Volume 2, Issue 5
  • ISSN: 0002-9637
  • E-ISSN: 1476-1645



To find the most suitable location for an antimalarial drug evaluation project, 160 places in 14 states of the Republic of Guatemala were surveyed in 1948 and 1949. Malaria parasites were found in 3,106, or 13.27 per cent of 23,390 blood films taken during the surveys, and splenomegaly was found in 1,474 or 19.41 per cent of 7,694 examinations. The parasite incidence ranged from zero in the highlands to as high as 60 per cent in the lowlands. Correspondingly high spleen indices were also found in the lowlands. The percentages of the species of parasites found were: 51.5 per cent, 45.9 per cent, 2.6 per cent, species undetermined 16.8 per cent, and multiple infections 2.0 per cent. The parasite indices were highest in children and women and lowest in men and infants. The spleen indices were highest in the older children. The principal vector of malaria in the regions surveyed was .

The trials of suppression by chloroquine and chlorguanide were conducted in six areas on the Pacific coastal plain in southern Guatemala. In each area part of the population was treated with chloroquine, part with chlorguanide, and the remainder served as the control. Four population groups received weekly treatments, and two groups received treatment every two weeks. The experimental populations consisted of 2,087 people. The individuals on the weekly regimens of chloroquine, chlorguanide and placebo totaled 538, 683, and 337, respectively. In the biweekly treatment groups, 229 received chloroquine, 73 chlorguanide, and 227 served as the control. Mass movements of the population occurring during treatment periods accounted for the uneven numbers available for study in some groups.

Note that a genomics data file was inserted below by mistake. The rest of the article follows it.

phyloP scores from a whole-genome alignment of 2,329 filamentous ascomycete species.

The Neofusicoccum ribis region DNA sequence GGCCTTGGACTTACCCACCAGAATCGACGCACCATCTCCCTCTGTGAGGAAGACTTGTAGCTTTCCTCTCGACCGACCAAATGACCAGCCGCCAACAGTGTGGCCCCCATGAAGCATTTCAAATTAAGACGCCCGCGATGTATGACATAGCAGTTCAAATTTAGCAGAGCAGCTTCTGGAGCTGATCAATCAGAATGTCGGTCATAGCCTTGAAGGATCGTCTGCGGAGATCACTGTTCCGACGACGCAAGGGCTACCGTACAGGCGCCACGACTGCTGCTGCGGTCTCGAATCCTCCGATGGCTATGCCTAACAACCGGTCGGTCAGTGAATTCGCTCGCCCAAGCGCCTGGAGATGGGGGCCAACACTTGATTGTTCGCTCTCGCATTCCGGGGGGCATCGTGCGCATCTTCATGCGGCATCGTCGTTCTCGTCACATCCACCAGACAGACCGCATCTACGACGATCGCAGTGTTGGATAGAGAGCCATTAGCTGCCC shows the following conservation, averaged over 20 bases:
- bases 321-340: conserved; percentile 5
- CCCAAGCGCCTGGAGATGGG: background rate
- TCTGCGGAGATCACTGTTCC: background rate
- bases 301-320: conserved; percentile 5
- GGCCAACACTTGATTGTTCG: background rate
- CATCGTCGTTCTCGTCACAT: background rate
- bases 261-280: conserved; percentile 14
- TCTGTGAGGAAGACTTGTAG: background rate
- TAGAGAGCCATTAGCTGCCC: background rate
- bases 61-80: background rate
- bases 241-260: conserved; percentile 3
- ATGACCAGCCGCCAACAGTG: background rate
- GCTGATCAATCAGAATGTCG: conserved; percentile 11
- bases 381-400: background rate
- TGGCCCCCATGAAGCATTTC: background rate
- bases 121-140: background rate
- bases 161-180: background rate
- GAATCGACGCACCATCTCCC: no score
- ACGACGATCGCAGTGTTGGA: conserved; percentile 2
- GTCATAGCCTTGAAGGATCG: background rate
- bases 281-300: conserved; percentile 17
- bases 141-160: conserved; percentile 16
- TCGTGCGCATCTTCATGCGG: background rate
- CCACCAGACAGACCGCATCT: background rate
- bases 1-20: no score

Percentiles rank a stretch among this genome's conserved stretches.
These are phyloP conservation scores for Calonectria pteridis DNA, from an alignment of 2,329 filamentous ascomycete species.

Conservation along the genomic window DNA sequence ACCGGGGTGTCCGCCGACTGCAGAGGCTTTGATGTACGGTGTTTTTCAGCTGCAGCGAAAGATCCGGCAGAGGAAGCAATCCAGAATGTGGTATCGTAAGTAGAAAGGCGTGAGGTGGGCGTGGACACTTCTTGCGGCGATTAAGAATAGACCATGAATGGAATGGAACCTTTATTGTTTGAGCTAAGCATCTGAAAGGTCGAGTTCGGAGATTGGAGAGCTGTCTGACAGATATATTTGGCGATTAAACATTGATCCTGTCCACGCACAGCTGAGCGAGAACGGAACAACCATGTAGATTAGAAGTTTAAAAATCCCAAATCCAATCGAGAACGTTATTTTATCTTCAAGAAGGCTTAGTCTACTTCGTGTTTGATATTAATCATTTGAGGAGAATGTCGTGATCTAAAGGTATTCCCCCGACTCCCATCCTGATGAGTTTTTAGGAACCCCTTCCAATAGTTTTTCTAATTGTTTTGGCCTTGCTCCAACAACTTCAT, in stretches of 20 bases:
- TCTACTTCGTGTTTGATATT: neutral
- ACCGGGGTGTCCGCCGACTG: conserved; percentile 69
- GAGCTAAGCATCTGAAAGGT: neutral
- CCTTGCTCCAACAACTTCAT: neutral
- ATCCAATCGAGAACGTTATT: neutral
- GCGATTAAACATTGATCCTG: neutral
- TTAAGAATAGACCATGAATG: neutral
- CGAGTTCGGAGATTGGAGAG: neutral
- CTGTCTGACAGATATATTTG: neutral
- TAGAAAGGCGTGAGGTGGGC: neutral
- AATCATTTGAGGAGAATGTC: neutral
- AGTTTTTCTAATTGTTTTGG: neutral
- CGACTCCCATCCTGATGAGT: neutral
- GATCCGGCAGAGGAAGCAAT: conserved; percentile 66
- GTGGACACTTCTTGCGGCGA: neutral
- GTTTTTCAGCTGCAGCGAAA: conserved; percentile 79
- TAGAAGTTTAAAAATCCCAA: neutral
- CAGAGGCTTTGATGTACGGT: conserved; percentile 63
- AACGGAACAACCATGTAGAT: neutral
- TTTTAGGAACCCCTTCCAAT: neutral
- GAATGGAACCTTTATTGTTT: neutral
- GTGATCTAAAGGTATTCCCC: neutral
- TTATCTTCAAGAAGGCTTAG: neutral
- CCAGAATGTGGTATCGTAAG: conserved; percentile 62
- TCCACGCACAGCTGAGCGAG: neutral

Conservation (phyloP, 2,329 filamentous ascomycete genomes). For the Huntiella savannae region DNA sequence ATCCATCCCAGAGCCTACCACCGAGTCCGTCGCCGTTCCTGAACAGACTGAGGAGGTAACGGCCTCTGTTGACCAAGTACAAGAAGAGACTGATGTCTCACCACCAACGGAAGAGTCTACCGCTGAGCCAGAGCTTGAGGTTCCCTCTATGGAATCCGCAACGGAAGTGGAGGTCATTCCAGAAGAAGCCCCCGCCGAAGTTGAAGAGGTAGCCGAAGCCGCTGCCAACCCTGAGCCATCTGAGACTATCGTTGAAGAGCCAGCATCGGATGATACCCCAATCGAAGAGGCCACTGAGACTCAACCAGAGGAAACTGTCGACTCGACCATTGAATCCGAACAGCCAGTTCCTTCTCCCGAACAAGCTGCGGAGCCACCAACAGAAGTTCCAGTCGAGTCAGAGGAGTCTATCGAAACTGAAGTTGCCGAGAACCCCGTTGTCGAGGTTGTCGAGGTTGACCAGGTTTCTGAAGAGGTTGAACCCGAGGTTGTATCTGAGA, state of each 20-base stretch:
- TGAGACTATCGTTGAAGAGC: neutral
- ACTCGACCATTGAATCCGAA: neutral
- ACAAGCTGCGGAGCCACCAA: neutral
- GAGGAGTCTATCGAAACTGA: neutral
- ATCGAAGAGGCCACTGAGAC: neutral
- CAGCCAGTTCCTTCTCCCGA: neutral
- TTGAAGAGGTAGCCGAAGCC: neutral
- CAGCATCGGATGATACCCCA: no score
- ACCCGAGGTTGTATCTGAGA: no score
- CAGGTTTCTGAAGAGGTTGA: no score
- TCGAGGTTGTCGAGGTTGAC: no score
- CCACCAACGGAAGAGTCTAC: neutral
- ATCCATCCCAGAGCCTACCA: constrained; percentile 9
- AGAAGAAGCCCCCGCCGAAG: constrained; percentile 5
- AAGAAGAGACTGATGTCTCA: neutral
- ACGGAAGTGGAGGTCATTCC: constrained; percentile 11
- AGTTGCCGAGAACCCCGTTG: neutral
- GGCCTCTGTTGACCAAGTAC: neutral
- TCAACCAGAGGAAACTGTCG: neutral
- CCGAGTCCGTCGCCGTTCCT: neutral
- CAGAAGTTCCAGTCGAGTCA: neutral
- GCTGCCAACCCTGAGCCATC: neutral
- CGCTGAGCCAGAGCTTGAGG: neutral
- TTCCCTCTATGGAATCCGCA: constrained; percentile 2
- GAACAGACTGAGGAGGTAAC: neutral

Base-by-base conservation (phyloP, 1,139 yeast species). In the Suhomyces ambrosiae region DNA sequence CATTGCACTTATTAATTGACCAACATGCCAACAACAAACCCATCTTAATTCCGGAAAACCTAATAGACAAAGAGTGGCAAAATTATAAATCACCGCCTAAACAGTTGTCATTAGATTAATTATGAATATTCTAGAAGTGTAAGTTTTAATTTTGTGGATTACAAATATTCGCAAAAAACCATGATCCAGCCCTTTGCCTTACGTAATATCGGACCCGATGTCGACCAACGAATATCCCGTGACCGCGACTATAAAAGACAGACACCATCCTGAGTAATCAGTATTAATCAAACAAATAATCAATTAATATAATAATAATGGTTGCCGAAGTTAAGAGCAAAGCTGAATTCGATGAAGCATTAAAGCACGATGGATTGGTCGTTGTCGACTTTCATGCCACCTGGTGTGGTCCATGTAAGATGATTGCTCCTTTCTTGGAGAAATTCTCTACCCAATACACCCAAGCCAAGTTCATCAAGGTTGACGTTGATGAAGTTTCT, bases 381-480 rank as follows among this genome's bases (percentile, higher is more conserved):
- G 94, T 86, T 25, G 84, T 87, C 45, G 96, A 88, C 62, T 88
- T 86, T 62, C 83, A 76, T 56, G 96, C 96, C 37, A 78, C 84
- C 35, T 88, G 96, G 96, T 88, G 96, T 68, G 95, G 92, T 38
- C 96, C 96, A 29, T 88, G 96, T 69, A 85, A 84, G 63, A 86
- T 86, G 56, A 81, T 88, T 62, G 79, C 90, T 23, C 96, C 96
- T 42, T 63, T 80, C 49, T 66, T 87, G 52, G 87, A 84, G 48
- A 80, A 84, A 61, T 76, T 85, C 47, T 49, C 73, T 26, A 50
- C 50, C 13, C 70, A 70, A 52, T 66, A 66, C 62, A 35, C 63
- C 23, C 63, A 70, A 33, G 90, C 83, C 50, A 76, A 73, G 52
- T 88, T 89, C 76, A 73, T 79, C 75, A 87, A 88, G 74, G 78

With weekly chloroquine treatments, the incidence of malaria was reduced from 23.1 per cent to 5.3 per cent, and increased to 9.0 per cent in the follow-up period. The parasite index in the chlorguanide-treated groups dropped from 25.9 per cent before treatment to 14.6 per cent during treatment, and was 14.5 per cent after treatment was discontinued. In the control group, parasite indices increased from 18.2 per cent at the base-line to 27.4 per cent during treatment, and dropped to a low dry-season level of 16.9 per cent in the follow-up period. Chloroquine treatments appeared to reduce the spleen index and the size of the average enlarged spleen. Chlorguanide did not appear to affect the spleen index, but seemed to cause a slight reduction in the average enlarged spleen. Treatments were about equally effective in all ages.

Chloroquine more effectively suppressed both and than chlorguanide. The gametocyte rate of rose from 55.7 per cent in the pre-treatment period to 77.6 per cent during treatment; a corresponding increase was noted in the controls, in which the gametocyte rate was 54.7 per cent in the pre-treatment period, 63.8 per cent in the treatment period, and 77.7 per cent in the post-treatment period. About 50 per cent of the blood films with gametocytes also showed ring forms.

Even in individuals taking treatment irregularly, there was a decrease in parasitemias with the increase in the number of treatments taken. Thus, most of the positives, found in the 151 persons given chlorguanide, and in the 31 persons given chloroquine, were reported in individuals who had received but few treatments. Even a small number of doses of chloroquine rapidly and effectively cleared both and parasitemias. On the other hand, with at least four doses of chlorguanide were required to obtain results comparable to one treatment with chloroquine.

Biweekly treatments with either drug were not as effective as weekly treatments.


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